Bush Rejects Freeing Pollard As Part of Prisoner Exchange
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Bush Rejects Freeing Pollard As Part of Prisoner Exchange

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President Bush has made clear that he is not planning to commute the life sentence imposed on Jonathan Pollard in March 1987 when he was convicted of spying for Israel.

“There’s no such consideration,” the president said in reply to a reporter’s question Friday, at a golf course near his vacation home in Kennebunkport, Maine.

“A U.S. court found him guilty. No one is considering him a hostage,” Bush said.

He was referring to attempts by supporters in the United States to link Pollard’s case with U.S. efforts to enlist Israel’s cooperation to obtain the release of Western hostages held in Lebanon.

Pollard’s lawyer, Alan Dershowitz, and his rabbi, Avi Weiss, asked Bush in an open letter last week to commute Pollard’s sentence as a “reciprocal gesture” to Israel.

Israel has pointedly distanced itself from that appeal.

But Dershowitz and Weiss maintained in their letter that since “Israel is being asked to ‘give something’ to alleviate the suffering of American hostages, America should also ‘give something’ to alleviate the suffering of an American Jew who has by now more than paid his debt.”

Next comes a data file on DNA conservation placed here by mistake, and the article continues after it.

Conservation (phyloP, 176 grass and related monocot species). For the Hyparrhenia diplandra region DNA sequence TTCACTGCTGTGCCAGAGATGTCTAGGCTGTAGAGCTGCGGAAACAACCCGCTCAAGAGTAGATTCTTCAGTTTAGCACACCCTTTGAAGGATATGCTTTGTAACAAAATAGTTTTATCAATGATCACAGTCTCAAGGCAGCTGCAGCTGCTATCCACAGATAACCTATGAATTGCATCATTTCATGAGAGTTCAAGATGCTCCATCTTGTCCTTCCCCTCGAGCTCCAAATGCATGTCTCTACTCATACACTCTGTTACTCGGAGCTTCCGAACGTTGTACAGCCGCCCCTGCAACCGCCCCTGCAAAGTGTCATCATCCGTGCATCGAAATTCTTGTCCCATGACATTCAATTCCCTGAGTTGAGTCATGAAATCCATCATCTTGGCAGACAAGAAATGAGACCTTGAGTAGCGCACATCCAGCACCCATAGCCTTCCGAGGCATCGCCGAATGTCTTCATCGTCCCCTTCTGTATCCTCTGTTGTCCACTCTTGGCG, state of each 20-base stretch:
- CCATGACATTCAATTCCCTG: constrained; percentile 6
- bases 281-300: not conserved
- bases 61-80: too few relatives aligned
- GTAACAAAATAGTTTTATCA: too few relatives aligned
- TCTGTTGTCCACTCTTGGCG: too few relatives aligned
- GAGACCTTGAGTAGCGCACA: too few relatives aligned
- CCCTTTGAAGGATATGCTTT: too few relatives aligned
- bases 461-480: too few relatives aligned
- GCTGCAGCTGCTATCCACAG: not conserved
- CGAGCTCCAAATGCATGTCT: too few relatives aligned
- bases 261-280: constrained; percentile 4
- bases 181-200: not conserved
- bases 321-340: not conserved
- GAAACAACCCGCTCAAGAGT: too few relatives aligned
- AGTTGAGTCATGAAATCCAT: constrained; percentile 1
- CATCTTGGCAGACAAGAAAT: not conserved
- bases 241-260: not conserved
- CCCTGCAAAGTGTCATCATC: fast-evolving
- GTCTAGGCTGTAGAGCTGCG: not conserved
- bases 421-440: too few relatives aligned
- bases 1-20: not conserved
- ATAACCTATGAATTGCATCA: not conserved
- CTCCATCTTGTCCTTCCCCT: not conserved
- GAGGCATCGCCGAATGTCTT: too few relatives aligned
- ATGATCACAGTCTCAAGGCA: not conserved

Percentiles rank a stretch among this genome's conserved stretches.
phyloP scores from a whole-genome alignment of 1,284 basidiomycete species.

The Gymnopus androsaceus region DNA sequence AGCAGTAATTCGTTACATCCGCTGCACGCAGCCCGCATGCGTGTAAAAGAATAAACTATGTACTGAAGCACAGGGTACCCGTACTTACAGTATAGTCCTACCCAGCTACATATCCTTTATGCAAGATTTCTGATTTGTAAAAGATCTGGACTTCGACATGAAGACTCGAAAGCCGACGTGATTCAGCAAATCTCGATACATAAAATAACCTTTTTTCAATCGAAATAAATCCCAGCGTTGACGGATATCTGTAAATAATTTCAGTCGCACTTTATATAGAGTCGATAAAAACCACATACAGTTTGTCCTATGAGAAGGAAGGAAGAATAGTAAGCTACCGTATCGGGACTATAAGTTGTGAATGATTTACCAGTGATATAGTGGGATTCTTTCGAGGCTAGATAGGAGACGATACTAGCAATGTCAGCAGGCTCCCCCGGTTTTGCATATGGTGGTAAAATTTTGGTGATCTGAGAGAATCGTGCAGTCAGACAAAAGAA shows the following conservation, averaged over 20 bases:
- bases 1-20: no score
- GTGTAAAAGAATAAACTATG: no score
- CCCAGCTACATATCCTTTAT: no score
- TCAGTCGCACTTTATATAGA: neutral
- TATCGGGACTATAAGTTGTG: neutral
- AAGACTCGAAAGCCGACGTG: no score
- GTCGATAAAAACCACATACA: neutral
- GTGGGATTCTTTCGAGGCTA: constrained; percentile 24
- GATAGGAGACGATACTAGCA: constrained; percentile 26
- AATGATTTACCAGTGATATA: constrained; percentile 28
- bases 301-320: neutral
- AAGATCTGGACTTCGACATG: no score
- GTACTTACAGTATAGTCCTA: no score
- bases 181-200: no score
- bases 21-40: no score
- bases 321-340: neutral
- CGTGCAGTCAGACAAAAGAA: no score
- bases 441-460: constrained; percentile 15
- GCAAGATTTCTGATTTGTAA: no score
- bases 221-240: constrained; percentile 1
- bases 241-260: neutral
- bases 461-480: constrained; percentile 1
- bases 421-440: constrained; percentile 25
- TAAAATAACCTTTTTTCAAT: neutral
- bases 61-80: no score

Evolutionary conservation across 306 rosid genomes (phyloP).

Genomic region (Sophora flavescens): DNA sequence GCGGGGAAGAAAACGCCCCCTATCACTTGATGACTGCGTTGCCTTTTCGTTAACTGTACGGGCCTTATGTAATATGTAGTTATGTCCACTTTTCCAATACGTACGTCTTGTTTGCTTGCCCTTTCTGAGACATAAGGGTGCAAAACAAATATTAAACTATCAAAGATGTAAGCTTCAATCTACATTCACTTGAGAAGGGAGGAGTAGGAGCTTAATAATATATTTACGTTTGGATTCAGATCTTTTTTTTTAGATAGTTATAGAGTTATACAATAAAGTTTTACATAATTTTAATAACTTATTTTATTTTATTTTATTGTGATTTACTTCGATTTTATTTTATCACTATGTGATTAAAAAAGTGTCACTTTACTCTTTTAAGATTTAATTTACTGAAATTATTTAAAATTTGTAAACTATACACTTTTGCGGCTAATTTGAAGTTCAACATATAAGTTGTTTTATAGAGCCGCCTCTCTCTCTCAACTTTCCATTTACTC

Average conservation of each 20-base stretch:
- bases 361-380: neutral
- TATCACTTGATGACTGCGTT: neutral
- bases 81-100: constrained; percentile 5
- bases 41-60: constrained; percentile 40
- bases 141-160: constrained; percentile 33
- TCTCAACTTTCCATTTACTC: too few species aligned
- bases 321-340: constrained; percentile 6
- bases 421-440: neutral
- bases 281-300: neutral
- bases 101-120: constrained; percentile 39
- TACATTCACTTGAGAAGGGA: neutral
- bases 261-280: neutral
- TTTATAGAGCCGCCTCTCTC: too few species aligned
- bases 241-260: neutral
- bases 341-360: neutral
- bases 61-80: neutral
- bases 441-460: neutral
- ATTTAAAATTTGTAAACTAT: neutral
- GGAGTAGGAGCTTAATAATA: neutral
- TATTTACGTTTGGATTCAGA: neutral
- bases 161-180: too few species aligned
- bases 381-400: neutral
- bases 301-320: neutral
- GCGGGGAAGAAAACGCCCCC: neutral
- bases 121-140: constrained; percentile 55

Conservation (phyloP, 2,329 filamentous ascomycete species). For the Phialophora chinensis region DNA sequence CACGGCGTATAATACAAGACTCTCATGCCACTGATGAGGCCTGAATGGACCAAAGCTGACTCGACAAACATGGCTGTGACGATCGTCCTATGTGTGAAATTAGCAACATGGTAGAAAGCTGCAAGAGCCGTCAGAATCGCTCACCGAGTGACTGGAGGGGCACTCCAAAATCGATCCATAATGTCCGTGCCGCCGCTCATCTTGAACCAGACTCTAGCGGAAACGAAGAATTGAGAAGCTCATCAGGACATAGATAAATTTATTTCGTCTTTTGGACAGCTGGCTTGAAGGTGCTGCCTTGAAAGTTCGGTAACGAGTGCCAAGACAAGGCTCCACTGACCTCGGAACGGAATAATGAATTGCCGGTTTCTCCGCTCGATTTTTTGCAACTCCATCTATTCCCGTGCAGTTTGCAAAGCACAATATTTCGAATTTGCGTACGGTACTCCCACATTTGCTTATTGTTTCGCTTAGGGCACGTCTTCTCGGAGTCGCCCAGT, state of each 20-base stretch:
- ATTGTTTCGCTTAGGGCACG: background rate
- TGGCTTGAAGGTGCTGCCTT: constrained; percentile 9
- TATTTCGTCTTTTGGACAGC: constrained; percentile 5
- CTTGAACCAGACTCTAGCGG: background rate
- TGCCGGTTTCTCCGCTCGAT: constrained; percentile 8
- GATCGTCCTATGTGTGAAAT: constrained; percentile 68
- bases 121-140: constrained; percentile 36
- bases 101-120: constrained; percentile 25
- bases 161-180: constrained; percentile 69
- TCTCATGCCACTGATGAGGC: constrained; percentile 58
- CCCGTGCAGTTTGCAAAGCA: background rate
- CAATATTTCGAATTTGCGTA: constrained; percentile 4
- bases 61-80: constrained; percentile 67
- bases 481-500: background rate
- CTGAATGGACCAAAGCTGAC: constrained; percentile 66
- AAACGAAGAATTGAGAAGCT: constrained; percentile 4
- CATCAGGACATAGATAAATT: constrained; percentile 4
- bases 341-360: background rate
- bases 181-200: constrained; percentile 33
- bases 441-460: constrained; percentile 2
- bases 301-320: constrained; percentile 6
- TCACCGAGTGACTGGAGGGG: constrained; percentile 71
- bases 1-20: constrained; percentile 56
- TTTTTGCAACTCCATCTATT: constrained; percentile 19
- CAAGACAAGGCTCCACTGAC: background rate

Pollard, a civilian intelligence analyst formerly employed by the U.S. Navy, admitted passing classified material to Israel. Despite his confession, he received the stiffest sentence allowable short of capital punishment and is serving it at a federal maximum security prison in Marion, Ill.

Sympathizers have suggested he was a victim of anti-Semitism.

Weiss, a vocal activist on behalf of numerous causes, suggested in Jerusalem last week that Israel would offer to release captive Shi’ite leader Sheik Abdul Karim Obeid if Pollard were freed.

The Israelis, severely embarrassed from the outset by the Pollard affair, insist their sole interest is to obtain information about the health, whereabouts and eventual release of seven Israel Defense Force servicemen missing in action in Lebanon for several years and believed held captive.

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